Wolves 2 (Roberts 10, Fraser 65) Sunderland 7 (Tsmaka 15, Middlemas 48, 63 & 68, Bainbridge 51, Jones 77, Burke 88)
In what was an extraordinary contrast of halves, Sunderland made Wolves pay for their missed chances and defensive mistakes, with the full-time score not telling the whole story of the match.
It wasn’t the season finale that Steve Davis’ side, who started the day just a win away from a 5th place finish, had hoped for nor deserved, with a wonderful, memorable campaign coming to a close in the most dramatic and unexpected of circumstances.
Following an evenly contested opening ten minutes, Wolves found the breakthrough when they overturned possession, attacking in numbers and drawing Sunderland out of position. The hosts moved the ball with purpose from right to left and into the feet of the in-form, Josh Esen.
He took a moment to assess his options before shifting it to his left where Tyler Roberts waited in space. Roberts cut back inside onto his favoured right foot before lashing a beautiful curling effort into the far top right corner. The sort of quality we have come to expect from the winger to put the hosts ahead in the early stages.
The lead didn’t last for long, however, with the visitors responding emphatically just five minutes later. It was a goal almost identical to Wolves’ opener with Sunderland’s Kaya Tsmaka being picked out on the left edge of the hosts’ box. Tsmaka, like Roberts, shifted his weight back inside before curling his effort beyond the dive of Stan Amos and nestling into the far corner.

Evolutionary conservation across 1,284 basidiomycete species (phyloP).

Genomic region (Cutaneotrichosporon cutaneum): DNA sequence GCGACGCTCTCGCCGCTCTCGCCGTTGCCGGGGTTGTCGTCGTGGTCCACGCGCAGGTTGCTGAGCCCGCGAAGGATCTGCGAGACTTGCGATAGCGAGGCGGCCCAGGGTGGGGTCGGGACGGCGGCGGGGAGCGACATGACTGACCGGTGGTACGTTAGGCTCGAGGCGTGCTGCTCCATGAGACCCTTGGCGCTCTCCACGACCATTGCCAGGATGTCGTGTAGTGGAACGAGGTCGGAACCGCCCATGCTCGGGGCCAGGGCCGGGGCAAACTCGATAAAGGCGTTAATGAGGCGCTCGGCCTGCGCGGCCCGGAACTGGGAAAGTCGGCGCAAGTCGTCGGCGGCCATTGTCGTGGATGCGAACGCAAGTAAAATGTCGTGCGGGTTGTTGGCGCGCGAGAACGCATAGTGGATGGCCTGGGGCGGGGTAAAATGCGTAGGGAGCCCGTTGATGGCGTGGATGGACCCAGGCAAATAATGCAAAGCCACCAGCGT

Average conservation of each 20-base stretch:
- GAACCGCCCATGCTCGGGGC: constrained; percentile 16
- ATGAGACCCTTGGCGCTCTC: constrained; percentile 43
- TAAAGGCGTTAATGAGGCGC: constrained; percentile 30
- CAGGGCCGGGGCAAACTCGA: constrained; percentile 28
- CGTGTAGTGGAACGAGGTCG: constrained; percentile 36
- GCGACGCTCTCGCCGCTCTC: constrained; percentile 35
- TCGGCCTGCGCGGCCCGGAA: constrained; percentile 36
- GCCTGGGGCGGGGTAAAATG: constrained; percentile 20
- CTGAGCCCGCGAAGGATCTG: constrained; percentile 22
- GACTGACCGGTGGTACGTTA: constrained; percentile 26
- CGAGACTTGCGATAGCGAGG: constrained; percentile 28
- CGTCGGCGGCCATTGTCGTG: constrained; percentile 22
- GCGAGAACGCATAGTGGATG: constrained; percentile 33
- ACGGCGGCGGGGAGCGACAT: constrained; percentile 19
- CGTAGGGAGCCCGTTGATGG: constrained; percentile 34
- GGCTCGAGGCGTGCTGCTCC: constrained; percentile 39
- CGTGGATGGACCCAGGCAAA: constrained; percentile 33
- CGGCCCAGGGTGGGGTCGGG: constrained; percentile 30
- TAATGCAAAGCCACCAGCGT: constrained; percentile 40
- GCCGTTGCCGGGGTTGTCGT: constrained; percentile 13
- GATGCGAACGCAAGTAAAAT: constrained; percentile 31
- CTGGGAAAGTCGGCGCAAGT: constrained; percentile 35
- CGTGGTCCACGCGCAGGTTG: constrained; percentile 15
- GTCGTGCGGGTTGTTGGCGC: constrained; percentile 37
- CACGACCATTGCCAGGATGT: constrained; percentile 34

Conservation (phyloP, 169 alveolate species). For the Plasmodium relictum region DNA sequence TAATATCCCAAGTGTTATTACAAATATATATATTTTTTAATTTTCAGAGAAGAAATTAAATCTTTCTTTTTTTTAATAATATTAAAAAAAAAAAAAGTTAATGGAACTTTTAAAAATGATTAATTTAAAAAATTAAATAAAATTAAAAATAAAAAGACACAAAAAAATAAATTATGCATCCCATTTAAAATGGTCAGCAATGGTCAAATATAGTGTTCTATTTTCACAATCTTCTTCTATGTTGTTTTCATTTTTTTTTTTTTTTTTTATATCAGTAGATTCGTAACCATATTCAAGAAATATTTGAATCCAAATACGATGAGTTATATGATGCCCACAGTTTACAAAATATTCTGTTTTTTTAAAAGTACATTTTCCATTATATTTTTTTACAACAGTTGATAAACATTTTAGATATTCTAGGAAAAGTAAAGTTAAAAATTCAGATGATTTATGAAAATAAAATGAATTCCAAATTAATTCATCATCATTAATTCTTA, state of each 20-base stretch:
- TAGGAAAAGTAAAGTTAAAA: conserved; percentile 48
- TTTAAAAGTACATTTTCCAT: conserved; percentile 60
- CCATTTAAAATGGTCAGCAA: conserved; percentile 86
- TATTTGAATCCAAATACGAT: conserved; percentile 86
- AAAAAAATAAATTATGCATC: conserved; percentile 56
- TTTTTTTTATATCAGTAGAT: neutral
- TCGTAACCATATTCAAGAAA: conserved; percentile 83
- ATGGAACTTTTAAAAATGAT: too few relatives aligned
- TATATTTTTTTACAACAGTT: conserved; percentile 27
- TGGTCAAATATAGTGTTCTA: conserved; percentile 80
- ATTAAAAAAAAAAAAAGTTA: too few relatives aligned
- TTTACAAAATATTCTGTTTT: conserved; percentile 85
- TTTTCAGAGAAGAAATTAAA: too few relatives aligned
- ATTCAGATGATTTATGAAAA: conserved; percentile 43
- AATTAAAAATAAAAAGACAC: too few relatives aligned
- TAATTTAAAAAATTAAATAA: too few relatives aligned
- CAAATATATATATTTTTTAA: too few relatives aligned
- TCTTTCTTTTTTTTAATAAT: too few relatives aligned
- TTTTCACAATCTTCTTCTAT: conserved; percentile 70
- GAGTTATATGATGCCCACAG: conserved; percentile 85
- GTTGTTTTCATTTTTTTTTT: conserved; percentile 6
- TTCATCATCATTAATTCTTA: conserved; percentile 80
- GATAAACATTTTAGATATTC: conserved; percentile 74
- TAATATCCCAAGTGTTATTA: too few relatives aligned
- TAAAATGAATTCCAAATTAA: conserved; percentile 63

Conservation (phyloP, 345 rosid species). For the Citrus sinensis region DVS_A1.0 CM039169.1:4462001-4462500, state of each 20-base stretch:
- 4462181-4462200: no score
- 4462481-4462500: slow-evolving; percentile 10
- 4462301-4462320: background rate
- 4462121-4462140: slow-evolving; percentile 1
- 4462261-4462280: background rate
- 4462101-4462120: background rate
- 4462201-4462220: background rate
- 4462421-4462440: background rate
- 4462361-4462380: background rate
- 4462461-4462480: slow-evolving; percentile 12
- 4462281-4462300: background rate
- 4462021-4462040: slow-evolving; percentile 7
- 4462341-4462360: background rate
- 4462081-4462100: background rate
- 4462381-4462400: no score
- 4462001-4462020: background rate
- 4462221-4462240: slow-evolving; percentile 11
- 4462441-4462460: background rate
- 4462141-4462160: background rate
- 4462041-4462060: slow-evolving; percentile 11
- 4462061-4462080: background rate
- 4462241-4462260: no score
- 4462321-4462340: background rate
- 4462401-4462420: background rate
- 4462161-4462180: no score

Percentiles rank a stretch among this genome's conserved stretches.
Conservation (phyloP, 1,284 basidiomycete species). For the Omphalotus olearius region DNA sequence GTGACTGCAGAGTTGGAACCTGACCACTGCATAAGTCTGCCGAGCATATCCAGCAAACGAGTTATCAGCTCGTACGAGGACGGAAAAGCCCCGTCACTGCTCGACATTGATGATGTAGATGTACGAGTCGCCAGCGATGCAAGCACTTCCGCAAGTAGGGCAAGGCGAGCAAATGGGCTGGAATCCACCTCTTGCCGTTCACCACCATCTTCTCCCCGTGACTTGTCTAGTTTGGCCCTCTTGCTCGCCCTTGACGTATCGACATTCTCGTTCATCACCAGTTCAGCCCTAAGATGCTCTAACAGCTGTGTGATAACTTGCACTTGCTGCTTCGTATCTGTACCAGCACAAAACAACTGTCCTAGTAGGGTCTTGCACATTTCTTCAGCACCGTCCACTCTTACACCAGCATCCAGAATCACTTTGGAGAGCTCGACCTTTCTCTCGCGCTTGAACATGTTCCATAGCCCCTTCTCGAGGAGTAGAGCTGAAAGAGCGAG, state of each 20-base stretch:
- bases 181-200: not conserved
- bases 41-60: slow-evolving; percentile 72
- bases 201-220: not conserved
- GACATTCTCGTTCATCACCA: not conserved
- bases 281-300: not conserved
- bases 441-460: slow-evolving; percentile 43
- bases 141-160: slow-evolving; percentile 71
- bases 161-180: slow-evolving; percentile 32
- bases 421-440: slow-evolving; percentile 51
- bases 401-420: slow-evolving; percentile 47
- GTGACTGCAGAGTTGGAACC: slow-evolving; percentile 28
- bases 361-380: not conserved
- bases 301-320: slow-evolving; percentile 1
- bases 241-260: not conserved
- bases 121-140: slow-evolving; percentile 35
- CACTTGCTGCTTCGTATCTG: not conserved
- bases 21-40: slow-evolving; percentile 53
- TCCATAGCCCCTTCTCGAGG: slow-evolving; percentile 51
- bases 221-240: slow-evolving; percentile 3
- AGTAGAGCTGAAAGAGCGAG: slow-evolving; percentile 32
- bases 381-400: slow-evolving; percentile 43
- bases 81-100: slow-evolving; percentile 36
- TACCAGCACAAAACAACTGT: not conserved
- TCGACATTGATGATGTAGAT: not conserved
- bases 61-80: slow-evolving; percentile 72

Brilliant attacking play so nearly saw the hosts restore their lead just before the half hour mark. Wolves’ Nathan Fraser, as he so often is, was alert and hot the heels of the defenders, ready to pounce on any loose pass or defensive lapse in concentration.
A breakdown in communication at the back from the visitors saw Fraser connect with a loose ball, before showing his awareness with a clever flick round the corner to strike partner Owen Farmer who found Fraser again with the return pass.
Bellowing cries of “overlap” came from goal-scorer Roberts who was steaming up the near left flank, his calls were answered when a cute reverse cushioned pass found his feet. Roberts’ first touch was positive and invited a challenge which Sunderland failed to resist. The electric winger went down under contact, winning and taking the penalty which only rattled back out against the post. A rare miss from the spot, but a warning for the visitors.
The hosts didn’t give the Black Cats a moment to catch their breath, breaking forward once more just moments later. Esen found himself in space in the 18-yard-area and with a golden chance to edge back ahead, but his low driven shot was straight at Sunderland keeper Harrison Bond and the opportunity went missing.
Bond was called into action again when Wolves centre back, Fil Mabete showed his attacking prowess when his low shot from a tight angle was hit with real venom, forcing the Sunderland keeper into another impressive save.
Just minutes before half-time, after what was a welcomed relief of pressure for the visitors, Wolves came again, the attacking quartet exchanging superbly to so nearly find their second the game.
It was Roberts again at the heart of it, who found himself in space, looked to replicate his opening goal, bending a fierce shot towards the far top corner but this time Bond was equal to it and did well to tip the effort over the bar in what was the last action of an enthralling first period.
Half-time | Wolves 1-1 Sunderland
The visitors started the second-half with incredible intent, higher intensity and in much better form that they finished the first, resulting in a quick-fire double, which based of their first half display was much against the run of play.